Collaborative Tracking
How are Electronics Manufacturers Using Blockchain Technology?
Three options for leveraging the secure digital ledger.
by Quentin B. Samelson

In last month’s introduction to blockchain technology,1 we noted how the technology offers a way to automate and simplify multiparty processes that are time-consuming, resource-intense, and therefore costly. We often summarize this sort of process as “high-friction.” But pioneers in applying blockchain to improve multiparty processes learned early that it wasn’t enough to find a process that was slow or frustrating. There needed to be a quantifiable performance (often financial) benefit as well. This wasn’t always easy to establish. Unlike applying automation to improve internal processes, the “friction” in multiparty processes occurs outside an organization. As a result, the costs and performance issues caused by that friction may not be captured well enough inside the organization to understand its true impact.

Perhaps it’s understandable, then, that the most successful early blockchain applications were often driven by companies large and sophisticated enough to not only recognize, but quantify, the opportunities and to have enough influence with their partner companies that those partners were willing to collaborate on a solution. Indeed, a recent article in MIT Sloan Management Review2 states, “The biggest challenge to companies creating blockchain apps isn’t the technology – it’s successfully collaborating with ecosystem partners.”

Early Use Cases

In the electronics industry, the earliest proof-of-concept blockchain applications generally revolve around processes between an initiating (usually large) company and its partners. The initial company generally sponsored the development of the application, and its partners were generally willing to participate in the improved process. For example:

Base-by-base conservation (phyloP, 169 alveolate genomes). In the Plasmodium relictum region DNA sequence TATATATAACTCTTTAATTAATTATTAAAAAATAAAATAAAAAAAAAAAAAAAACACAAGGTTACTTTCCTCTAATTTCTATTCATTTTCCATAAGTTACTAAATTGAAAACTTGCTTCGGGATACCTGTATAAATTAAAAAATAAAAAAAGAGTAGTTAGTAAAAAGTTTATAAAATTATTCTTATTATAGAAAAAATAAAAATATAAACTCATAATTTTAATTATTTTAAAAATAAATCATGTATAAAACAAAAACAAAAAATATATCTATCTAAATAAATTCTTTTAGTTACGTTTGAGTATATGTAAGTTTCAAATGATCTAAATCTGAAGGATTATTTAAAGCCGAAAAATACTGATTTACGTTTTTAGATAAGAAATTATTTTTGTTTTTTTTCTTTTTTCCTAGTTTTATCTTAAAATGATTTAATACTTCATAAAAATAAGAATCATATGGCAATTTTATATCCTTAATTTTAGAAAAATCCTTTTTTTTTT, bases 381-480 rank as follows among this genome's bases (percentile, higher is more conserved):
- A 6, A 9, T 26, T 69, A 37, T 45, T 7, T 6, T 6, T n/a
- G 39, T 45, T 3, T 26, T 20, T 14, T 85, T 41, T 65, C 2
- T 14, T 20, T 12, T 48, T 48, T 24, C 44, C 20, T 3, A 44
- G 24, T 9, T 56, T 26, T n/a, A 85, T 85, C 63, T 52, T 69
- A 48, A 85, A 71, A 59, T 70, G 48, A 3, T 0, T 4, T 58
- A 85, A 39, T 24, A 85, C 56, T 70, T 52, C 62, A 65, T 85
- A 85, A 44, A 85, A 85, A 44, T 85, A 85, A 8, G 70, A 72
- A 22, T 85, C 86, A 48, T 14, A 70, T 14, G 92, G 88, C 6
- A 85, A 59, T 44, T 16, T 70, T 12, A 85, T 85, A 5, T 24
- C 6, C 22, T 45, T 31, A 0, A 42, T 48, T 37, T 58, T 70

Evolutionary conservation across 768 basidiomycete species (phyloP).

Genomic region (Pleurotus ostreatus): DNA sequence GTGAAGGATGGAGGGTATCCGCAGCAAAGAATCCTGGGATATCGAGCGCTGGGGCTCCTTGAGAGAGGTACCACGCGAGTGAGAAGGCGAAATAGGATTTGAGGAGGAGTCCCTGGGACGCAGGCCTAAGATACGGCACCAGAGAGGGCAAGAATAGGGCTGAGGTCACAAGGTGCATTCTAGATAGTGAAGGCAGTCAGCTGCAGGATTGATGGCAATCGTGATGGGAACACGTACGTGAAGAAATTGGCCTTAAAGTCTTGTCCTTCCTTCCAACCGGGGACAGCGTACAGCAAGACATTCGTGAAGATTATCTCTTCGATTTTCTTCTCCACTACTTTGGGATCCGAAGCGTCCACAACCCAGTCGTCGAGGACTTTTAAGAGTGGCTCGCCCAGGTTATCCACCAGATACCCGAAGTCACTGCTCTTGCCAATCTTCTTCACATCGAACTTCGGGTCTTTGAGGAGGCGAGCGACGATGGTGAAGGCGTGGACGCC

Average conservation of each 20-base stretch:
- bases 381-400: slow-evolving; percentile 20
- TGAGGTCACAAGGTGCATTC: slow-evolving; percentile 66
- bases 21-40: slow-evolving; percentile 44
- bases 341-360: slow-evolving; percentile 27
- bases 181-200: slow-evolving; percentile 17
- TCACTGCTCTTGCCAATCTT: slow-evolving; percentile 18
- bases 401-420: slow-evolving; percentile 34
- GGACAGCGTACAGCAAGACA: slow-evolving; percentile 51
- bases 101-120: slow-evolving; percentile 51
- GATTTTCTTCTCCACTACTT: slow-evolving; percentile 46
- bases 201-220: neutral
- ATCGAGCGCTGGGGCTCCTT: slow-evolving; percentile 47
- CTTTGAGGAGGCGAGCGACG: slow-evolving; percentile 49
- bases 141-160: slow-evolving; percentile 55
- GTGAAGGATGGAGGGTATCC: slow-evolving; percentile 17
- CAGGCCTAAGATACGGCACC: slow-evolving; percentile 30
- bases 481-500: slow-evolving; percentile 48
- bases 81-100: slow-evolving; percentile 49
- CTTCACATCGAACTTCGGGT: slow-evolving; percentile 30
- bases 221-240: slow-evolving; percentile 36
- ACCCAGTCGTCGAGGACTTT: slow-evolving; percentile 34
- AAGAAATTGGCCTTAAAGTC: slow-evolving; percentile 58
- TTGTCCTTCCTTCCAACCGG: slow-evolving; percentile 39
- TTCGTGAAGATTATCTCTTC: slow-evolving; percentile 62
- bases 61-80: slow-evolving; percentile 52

1. A major computer OEM leveraged blockchain technology to enable a “buy/sell” process among its component suppliers, third-party manufacturers (EMS providers), and itself. This sort of buy/sell process has been automated before with more conventional technology,3 but blockchain was clearly superior due to its ability to let multiple parties view the same transaction but keep some data (like pricing) private between authorized parties (FIGURE 1). The older, conventional technology had to model the process as a series of separate two-way transactions; blockchain permitted a much more efficient, single-transaction approach.
  2. Another large electronics company noticed both its accounts receivable and accounts payable processes were often blocked by simple discrepancies between invoices and purchase orders or contracts. Using blockchain to ensure there was only one shared record removed the majority of discrepancies. (The payoff in addressing these processes is different: Removing impediments in accounts receivable helps a company get paid faster; eliminating disconnects in accounts payable reduces overhead.)
Figure 1. Use a blockchain-shared ledger to manage a separate financial flow
Figure 1. Use a blockchain-shared ledger to manage a separate financial flow (supplier to OEM to EMS) and physical flow (supplier to 3PL hub to EMS) with a smart contract that automatically executes the financial transactions when physical actions have occurred. Use a blockchain-shared ledger to manage a separate financial flow (supplier to OEM to EMS) and physical flow (supplier to 3PL hub to EMS) with a smart contract that automatically executes the financial transactions when physical actions have occurred.
Figure 2. The Responsible Sourcing Blockchain Network was set up to improve the knowledge of how critical materials like cobalt were sourced